good light, and firmly fastened to stakes driven into the ground. The change is one of space relations which may change with every passing breeze, and though it may be of little significance to the birds it is of
the utmost importance to the observer, since the nest now is but four instead of forty or more feet from the ground, and the screen of foliage which hid it from view has been withdrawn.
For an observatory I have adopted a green tent which conceals the student with his camera. The tent is pitched beside the nest, and when in use is open only at one point, marked by a small square window in line with the photographic lens and the nest.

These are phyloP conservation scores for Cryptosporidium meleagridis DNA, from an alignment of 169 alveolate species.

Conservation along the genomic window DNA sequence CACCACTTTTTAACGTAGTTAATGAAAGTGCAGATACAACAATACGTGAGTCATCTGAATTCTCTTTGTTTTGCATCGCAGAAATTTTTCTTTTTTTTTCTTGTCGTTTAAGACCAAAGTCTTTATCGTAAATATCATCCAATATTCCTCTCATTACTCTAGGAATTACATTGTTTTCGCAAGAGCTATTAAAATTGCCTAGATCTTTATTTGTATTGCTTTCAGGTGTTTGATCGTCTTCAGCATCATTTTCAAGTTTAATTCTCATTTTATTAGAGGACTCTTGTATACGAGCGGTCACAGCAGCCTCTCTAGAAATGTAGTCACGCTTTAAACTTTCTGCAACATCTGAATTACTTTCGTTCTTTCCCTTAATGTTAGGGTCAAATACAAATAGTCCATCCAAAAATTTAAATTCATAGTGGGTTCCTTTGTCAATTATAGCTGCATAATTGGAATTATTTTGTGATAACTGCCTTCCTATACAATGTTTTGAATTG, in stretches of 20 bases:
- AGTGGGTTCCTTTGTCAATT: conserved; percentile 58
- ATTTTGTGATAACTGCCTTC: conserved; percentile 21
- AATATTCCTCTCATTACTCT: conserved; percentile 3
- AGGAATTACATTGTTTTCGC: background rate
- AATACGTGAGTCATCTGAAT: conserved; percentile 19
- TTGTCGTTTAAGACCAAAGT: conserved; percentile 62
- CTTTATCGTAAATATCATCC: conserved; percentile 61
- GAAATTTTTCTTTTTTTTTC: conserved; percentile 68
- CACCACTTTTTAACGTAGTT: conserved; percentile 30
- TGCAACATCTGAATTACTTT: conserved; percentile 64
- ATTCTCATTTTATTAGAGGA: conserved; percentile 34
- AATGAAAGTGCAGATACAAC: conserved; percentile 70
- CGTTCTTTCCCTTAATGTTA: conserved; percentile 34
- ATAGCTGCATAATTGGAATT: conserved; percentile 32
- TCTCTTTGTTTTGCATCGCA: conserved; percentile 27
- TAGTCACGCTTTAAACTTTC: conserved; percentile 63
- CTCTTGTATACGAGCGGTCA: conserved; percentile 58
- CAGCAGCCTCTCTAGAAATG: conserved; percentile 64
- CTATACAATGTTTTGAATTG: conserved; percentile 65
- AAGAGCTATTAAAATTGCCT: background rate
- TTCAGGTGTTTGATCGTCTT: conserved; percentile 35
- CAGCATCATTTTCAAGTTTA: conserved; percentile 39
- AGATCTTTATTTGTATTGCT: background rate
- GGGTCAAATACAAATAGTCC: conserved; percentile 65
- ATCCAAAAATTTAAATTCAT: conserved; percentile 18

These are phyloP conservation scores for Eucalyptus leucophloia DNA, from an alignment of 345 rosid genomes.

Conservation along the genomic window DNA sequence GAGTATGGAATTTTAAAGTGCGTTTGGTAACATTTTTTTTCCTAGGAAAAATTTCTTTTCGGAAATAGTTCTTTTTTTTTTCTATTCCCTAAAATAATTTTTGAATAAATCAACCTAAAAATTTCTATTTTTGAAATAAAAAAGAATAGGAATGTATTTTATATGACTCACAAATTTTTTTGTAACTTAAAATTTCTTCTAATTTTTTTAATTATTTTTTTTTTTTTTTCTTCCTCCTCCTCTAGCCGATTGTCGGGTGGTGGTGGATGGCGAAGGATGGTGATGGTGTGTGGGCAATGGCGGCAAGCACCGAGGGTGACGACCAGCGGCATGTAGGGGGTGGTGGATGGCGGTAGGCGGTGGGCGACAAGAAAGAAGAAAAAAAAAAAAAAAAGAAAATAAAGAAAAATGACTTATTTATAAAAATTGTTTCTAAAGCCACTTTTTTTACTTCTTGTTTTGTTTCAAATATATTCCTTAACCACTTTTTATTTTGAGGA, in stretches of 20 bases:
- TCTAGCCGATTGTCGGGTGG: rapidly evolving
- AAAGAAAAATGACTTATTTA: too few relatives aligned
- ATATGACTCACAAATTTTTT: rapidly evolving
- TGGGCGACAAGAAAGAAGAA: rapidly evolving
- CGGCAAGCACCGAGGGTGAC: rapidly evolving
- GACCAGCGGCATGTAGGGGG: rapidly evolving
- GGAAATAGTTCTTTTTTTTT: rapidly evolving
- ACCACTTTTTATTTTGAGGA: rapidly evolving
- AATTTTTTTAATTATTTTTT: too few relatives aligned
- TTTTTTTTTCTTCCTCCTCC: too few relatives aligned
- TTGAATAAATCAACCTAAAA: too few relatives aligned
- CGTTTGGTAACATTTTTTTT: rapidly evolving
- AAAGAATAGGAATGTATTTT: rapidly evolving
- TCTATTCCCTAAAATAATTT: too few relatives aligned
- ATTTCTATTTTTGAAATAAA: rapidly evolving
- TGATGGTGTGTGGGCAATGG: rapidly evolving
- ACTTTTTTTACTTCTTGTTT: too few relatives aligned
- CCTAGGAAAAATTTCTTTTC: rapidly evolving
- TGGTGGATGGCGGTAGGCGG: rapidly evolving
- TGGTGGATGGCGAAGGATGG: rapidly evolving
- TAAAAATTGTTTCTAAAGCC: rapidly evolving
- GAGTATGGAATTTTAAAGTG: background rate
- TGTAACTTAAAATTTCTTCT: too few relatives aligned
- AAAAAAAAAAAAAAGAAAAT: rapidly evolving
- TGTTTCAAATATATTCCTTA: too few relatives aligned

By taking such liberties with wild birds, one might suppose we should bring destruction upon their homes and all that they contain,